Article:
Use Comments to Experiment with Java Code

By Barry Burd

You may hear programmers talk about commenting out certain parts of their Java code. When you’re writing a program and something’s not working correctly, it often helps to try removing some of the code. If nothing else, you find out what happens when that suspicious code is removed.

Of course, you may not like what happens when the code is removed, so you don’t want to delete the code completely. Instead, you turn your ordinary Java statements into comments. For instance, you turn the statement

System.out.println("I love Java!");

into the comment

// System.out.println("I love Java!");

This change keeps the Java compiler from seeing the code while you try to figure out what’s wrong with your program.

Traditional comments aren’t very useful for commenting out code. The big problem is that you can’t put one traditional comment inside of another. For instance, suppose you want to comment out the following statements:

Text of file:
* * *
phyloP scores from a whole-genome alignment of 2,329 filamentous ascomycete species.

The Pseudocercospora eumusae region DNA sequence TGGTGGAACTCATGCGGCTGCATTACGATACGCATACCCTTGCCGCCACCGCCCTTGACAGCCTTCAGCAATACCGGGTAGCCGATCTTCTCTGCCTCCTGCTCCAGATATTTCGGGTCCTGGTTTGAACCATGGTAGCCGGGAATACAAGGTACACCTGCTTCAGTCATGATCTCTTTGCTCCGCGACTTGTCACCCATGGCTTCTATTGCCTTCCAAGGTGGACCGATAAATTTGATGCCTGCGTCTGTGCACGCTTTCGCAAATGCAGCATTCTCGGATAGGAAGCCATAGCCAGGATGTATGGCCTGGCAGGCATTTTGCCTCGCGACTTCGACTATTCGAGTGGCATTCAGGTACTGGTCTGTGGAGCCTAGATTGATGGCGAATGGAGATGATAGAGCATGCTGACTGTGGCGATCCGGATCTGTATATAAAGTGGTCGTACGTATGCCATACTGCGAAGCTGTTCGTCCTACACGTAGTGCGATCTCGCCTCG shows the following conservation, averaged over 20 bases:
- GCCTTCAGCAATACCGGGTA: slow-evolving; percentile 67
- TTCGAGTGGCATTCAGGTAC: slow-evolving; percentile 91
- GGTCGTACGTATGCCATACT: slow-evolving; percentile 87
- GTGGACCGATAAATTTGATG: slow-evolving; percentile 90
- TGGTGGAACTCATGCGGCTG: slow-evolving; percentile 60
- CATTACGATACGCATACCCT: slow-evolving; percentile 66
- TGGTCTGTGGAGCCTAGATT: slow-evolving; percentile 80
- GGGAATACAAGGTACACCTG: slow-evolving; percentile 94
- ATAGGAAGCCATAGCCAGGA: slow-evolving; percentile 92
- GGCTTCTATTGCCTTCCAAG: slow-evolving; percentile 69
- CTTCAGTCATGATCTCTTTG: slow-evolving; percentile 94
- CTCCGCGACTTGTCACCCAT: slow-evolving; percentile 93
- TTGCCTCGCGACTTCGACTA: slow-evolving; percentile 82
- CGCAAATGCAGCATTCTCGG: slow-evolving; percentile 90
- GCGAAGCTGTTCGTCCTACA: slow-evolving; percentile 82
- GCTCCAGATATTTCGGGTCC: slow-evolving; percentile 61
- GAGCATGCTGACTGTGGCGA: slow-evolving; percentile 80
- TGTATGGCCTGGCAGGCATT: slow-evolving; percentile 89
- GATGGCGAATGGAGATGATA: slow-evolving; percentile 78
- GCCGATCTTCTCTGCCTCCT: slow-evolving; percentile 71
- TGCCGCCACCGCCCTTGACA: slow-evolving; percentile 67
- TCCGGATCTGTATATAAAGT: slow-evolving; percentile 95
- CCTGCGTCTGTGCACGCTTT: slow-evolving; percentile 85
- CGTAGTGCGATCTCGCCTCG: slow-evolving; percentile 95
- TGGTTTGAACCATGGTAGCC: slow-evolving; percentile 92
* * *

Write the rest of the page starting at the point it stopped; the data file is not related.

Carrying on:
System.out.println("Parents,");
System.out.println("pick your");
/* 
 * Intentionally displays on four separate lines
 */
System.out.println("battles");
System.out.println("carefully!");

If you try to turn this code into one traditional comment, you get the following mess:

/*
  System.out.println("Parents,");
  System.out.println("pick your");
  /* 
   * Intentionally displays on four separate lines
   */
  System.out.println("battles");
  System.out.println("carefully!");
*/

The first */ (after Intentionally displays) ends the traditional comment prematurely. Then the battles and carefully statements aren’t commented out, and the last */ chokes the compiler. You can’t nest traditional comments inside one another. Because of this, you should use end-of-line comments as tools for experimenting with your code.

Most IDEs can comment out sections of your code for you automatically.

Why might you not code comments? Three little words: “Know your audience.” When you write complicated, real-life code, your audience is other programmers, information technology managers, and people who need help deciphering what you’ve done.